Walkabout: Two men show that anti-litter campaign is no waste of time
August 13, 2013 12:00 PM
Diana Nelson Jones/Post-Gazette
Boris Weinstein, left, and Gary Smith, formerly of Pittsburgh, clean up in North Point Breeze.
By Diana Nelson Jones Pittsburgh Post-Gazette
On his way from Port St. Lucie, Fla., to see a friend in Central Pennsylvania, Gary Smith had a hankering to stop in Pittsburgh, where he had practiced law and lived before retiring five years ago.
His wasn't a common reason to visit the old hometown. If only it were.
"I couldn't pass up the chance to come and pick up litter with Boris," he said.
Mr. Smith has a passion in common with Boris Weinstein, a retired marketing executive who founded Citizens Against Litter and whose organization of volunteers has radiated out from Shadyside, where he lives, to massive regional redd-ups.
They didn't know each other when Mr. Smith lived here.
"I found Boris on the Internet," he said. "I read his anti-litter manifesto" from 2002. In that tract, Mr. Weinstein proposed a model for success -- to start with a few volunteers, each responsible for a zone of the neighborhood, and to build outward from there.
"I could not find a parallel to you on the Internet," he told Mr. Weinstein last Friday, when the men met to pick up litter in North Point Breeze. "I thought, 'Can you believe it? This guy is in Pittsburgh doing what I wanted to do.' I thought, 'I'll bet this guy's going to run out of steam.' I thought I might run out of steam. But after a couple of years, I got back online and saw that he had gotten traction."
In Shadyside alone, Mr. Weinstein has organized 54 volunteers who cover 17 zones regularly.
Mr. Smith once had fantasies of picking up litter wearing his business clothes in Downtown Pittsburgh "just to shake people up. But we moved."
In Port St. Lucie, he volunteered to be the city's litter marshal and spent one full day a week for six months riding a city golf cart de-littering the city. In 2011, he started an organization called People Serious About Litter. He has its logo on his car and on a baseball cap and the picker-upper he uses to avoid bending. He has a core of volunteers and is targeting areas adjacent to clean ones.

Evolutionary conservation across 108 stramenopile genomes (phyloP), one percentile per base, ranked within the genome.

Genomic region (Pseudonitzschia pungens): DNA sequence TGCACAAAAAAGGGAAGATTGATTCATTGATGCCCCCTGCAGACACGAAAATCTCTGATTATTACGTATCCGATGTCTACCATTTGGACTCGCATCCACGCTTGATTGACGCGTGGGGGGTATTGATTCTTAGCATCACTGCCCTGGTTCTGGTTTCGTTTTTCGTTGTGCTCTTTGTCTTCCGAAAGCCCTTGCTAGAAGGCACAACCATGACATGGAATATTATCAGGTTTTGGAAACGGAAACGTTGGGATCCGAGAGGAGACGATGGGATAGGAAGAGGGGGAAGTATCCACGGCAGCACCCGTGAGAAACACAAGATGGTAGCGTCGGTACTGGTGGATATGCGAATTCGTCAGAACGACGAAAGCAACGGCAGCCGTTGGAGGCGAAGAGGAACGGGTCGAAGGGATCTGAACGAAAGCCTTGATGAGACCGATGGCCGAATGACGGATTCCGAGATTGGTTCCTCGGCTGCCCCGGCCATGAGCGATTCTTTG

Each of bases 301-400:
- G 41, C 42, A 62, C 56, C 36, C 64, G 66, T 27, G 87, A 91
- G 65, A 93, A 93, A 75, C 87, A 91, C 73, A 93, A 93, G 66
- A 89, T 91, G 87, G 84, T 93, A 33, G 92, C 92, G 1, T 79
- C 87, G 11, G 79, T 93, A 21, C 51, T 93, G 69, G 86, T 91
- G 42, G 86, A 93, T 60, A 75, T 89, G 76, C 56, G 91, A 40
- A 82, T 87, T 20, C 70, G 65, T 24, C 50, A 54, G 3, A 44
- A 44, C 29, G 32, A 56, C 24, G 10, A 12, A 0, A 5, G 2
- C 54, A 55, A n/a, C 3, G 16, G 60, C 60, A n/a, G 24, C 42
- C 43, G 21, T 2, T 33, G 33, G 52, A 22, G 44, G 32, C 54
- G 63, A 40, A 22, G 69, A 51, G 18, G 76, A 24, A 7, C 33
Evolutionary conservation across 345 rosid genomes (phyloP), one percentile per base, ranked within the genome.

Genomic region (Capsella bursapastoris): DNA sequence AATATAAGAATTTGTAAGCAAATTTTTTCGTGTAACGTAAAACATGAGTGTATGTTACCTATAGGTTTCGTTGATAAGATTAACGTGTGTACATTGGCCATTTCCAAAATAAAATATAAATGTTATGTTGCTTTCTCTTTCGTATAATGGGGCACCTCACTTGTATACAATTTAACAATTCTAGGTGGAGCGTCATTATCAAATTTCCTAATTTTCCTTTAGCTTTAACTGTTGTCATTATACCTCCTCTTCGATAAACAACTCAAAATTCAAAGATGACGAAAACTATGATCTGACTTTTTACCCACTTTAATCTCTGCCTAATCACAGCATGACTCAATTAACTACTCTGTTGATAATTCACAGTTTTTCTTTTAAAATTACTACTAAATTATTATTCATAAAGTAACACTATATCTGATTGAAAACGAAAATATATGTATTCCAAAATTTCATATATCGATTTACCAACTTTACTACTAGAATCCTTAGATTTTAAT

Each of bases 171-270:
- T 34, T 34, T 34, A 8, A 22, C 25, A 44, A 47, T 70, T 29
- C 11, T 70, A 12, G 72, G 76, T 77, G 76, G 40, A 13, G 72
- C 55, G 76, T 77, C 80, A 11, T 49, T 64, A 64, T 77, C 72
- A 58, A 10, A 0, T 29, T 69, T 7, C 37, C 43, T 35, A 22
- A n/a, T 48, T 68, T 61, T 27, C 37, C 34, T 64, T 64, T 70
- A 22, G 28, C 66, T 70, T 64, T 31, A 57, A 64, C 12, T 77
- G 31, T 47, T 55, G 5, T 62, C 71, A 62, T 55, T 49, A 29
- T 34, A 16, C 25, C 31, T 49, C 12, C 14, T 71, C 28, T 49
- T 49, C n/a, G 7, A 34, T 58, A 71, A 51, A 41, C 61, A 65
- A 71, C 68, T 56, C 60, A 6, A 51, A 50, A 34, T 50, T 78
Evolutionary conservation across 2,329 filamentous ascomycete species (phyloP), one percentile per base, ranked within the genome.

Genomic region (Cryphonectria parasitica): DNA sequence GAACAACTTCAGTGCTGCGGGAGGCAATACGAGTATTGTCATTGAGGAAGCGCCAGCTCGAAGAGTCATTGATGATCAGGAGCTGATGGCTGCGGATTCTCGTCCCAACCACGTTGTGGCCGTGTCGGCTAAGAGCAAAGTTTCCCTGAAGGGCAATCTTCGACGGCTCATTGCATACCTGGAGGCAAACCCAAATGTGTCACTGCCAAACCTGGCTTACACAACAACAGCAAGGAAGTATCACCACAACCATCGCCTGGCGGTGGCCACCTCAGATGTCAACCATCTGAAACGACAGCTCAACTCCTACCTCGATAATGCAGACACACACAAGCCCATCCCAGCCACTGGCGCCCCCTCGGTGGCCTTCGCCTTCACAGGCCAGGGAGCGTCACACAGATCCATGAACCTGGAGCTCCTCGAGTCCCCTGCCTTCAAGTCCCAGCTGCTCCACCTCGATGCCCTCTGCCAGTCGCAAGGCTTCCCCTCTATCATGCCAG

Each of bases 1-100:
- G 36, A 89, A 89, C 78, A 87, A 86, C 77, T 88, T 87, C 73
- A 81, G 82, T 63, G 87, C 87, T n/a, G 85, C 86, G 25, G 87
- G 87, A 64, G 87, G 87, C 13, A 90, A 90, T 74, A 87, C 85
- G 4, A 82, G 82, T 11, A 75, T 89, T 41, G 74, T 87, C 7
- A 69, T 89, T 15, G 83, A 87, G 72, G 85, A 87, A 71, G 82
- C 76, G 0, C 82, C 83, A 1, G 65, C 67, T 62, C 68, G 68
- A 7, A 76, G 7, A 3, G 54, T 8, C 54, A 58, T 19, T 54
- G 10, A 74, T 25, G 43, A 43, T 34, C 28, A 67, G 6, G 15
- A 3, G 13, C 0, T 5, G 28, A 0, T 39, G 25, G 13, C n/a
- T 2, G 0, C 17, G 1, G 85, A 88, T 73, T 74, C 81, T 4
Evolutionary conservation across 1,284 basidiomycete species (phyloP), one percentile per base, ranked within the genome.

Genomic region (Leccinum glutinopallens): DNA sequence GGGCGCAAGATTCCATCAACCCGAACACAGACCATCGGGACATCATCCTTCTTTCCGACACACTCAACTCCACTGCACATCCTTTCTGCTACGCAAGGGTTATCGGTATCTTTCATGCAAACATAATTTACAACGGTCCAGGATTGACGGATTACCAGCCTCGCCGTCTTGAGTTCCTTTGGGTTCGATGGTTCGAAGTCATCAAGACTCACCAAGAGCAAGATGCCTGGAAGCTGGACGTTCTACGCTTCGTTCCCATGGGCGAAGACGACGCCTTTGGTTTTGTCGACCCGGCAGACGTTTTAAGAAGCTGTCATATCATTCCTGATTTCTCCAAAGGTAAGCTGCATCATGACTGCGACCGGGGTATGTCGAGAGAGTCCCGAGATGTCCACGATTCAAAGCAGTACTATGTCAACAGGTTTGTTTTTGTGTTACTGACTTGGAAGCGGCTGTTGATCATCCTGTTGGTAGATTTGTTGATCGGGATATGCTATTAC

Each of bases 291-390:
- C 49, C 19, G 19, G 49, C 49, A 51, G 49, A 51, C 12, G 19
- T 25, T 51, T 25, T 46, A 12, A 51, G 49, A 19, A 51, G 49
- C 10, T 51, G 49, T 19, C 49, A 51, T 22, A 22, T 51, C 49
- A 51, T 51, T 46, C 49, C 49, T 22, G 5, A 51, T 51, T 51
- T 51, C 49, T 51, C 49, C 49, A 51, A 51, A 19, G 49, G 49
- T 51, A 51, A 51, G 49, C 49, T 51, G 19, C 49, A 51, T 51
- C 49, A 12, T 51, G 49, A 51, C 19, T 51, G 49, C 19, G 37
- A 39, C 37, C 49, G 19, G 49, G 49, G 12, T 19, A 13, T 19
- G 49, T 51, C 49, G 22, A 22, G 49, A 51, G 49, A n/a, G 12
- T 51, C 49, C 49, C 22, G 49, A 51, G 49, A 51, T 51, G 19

"I think it is more forceful if you grow the effort out of a clean area," he said.
He averages five days a week covering a six-mile area and calls himself "the Boris of my neighborhood."
Mr. Weinstein goes out several times a week to clean up areas of Shadyside. Four times a week, he devotes a few minutes to "picking up butts at the bus stop" right outside his condo.
He said he hears from callers regularly reporting locations of heavy litter. After a recent complaint about North Dallas between Hamilton and McPherson, Mr. Weinstein decided to organize a little group to coincide with Mr. Smith's visit.
They worked under threatening skies and sprinkles. Several people had said they'd join them but nobody did. Mr. Weinstein wore a "Make Earth Day Matter" T-shirt and a Steelers cap. Mr. Smith carried a 13-gallon plastic bag that was held open by a square frame a friend had designed and made out of furring strips.
"I'm in a group we call ROMEO -- Retired Old Men who Eat Out. One of the guys knew I was into this."
Mr. Weinstein and Mr. Smith have kindred spirits in other people who are motivated to regularly pick up trash. But there aren't as many of them as there are of the rest of us, who think litter unsightly but walk past it. We don't return with a bag to pick it up, maybe because as gross as litter can be, picking it up can be more unpleasant.
Some people have an attitude that the litter bug gets off the hook if someone else picks it up. Some people think it's beneath them or futile.
But there are a few who believe there is an incremental overall uplift when the litter keeps getting picked up and that people eventually litter less when that happens. Mr. Weinstein and Mr. Smith are two of those people.
"It is getting better," Mr. Weinstein said. "It is."
Shadyside has 54 volunteers that Mr. Weinstein knows about in a neighborhood of 13,000 residents.
That's every 250th person.
If every 10th person devoted a couple hours a week to a street, an alley, part of a park or a bus stop covered with cigarette butts, societal behavior might tip pretty fast.